a brown seaweed, containing polysaccharides, proteins, polyunsaturated fatty acids, pigments and antioxidants.
Aim of this study was to examine the effects of dietary A. nodosum supplementation on broiler chicken performance
parameters, meat fatty acid composition and meat resistance to oxidation during refrigerated storage. One hundred
sixty 1-day-old broiler chickens were randomly assigned to four treatment groups with four replications of ten birds
each. Birds were housed in oor pens with litter and were offered appropriate commercial diets with the addition of 0 g/
kg (Control), 5 g/kg (Asc-5), 10 g/kg (Asc-10) or 20 g/kg (Asc-20) dried A. nodosum. There was no difference (P > 0.05)
in the average body weight, feed consumption and feed conversion ratio of the birds between the four treatment groups
until the end of the experiment (42 of age). In addition, feed consumption and feed conversion ratio did not differ (P >
0.05) between the four groups. No signicant differences (P > 0.05) were noted for total saturated, monounsaturated
and polyunsaturated fatty acids in the breast or the thigh meat, although some individual polyunsaturated fatty acids
were modied. Lipid oxidation determined as thiobarbituric acid reacting substances (TBARS) on air packed skinless
breast and thigh samples stored at 4°C for 5 days, did not differ (P > 0.05) between the four groups. Dietary A. nodosum
could be utilized in chicken diets up to 2%, without any adverse effects on performance, meat fatty acid prole and lipid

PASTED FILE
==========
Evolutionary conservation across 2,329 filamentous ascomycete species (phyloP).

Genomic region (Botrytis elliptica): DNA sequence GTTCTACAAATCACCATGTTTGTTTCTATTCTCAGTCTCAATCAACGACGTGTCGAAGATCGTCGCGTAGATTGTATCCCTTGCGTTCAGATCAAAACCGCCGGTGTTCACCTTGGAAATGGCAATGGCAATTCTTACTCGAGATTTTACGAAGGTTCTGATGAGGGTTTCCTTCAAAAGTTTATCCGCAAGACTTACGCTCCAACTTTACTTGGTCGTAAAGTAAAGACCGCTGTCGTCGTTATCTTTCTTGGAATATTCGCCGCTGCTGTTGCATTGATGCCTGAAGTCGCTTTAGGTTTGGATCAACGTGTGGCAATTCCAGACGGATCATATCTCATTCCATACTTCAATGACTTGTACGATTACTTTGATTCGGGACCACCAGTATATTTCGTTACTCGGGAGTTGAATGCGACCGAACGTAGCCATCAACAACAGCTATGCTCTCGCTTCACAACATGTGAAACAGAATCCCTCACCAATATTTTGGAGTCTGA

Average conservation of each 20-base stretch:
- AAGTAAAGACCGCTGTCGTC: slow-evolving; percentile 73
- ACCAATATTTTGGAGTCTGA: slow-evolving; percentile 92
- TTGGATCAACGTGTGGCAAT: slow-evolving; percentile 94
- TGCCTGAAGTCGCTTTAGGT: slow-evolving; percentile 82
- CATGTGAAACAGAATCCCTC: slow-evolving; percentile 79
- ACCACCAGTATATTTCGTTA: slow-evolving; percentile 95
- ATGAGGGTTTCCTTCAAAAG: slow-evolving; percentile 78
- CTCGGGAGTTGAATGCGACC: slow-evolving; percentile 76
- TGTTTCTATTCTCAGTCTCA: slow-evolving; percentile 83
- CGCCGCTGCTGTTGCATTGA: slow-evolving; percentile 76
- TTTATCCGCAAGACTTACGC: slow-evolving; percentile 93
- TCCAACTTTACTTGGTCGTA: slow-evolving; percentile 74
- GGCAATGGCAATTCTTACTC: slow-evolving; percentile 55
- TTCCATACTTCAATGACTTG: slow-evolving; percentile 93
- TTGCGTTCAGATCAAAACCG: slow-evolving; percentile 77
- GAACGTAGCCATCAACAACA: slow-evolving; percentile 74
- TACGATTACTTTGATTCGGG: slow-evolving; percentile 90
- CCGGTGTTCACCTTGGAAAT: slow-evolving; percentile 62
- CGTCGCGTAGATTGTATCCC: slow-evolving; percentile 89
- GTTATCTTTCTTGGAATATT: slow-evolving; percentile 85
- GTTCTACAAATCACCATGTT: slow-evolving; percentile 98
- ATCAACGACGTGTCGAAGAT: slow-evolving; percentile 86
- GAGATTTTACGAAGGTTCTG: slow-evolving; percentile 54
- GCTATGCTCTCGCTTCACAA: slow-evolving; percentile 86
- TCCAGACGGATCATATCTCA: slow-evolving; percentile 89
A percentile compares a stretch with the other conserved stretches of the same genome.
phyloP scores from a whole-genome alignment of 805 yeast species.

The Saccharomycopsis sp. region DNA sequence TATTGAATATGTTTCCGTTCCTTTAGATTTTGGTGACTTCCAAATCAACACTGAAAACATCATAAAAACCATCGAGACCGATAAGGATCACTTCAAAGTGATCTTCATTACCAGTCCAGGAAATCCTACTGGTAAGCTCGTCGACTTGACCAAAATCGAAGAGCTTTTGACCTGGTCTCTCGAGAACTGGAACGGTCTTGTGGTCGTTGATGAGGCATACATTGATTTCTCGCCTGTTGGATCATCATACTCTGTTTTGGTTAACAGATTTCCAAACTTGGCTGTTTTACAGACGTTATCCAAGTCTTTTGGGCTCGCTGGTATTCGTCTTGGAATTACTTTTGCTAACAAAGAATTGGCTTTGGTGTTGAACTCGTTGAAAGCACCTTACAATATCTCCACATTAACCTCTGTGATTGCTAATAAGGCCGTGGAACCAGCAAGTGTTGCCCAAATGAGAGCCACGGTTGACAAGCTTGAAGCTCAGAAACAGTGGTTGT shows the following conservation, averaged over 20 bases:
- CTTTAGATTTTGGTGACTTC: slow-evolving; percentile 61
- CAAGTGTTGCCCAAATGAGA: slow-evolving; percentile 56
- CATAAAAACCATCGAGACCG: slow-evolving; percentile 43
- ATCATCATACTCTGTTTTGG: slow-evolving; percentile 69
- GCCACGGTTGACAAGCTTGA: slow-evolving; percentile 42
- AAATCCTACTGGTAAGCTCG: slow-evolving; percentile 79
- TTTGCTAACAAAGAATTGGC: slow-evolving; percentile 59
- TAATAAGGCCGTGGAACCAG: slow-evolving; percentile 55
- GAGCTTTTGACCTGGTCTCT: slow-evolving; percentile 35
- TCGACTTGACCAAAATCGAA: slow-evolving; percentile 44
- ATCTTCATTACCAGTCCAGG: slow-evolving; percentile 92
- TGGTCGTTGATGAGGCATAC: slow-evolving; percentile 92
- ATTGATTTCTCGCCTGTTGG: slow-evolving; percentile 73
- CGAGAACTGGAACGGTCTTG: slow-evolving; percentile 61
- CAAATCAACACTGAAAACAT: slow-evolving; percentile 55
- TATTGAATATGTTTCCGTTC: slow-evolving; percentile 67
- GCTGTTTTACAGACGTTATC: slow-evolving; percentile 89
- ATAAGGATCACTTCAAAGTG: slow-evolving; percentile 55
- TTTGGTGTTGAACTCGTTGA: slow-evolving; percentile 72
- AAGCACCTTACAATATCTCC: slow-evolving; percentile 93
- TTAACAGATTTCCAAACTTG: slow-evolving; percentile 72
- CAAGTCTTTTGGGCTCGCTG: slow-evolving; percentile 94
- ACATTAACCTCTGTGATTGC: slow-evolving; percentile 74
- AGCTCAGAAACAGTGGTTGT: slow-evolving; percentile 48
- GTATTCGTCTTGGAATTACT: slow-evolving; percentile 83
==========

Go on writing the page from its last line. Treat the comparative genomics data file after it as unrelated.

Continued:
oxidation. Additional investigation is needed in order to evaluate the possible benets of A. nodosum as a potential
functional ingredient in chicken nutrition.
Citation: Bonos E, Kargopoulos A, Nikolakakis I, Florou-Paneri P, Christaki E (2016) The Seaweed Ascophyllum nodosum as a Potential Functional
Ingredient in Chicken Nutrition. J Oceanogr Mar Res 4: 140. doi: 10.4172/2572-3103.1000140
Page 2 of 5
Volume 4 • Issue 1 • 1000140
J Oceanogr Mar Res, an open access journal
ISSN: 2572-3103
improvement of animal health and performance, as well as the quality
of the animal products. Review of available literature has revealed
that the information on the eect of A. nodosum supplementation in
chicken diets is very limited, while the evaluation of the lipid oxidation
and the prole of fatty acids in chicken meat are missing. For this
reason this study was conducted to examine the eect of dietary A.
nodosum on the growth performance and some parameters of meat
quality of broiler chickens.
Materials and Method
e experiment was carried out at the School of Agriculture
Technology, Food Technology and Nutrition, Department of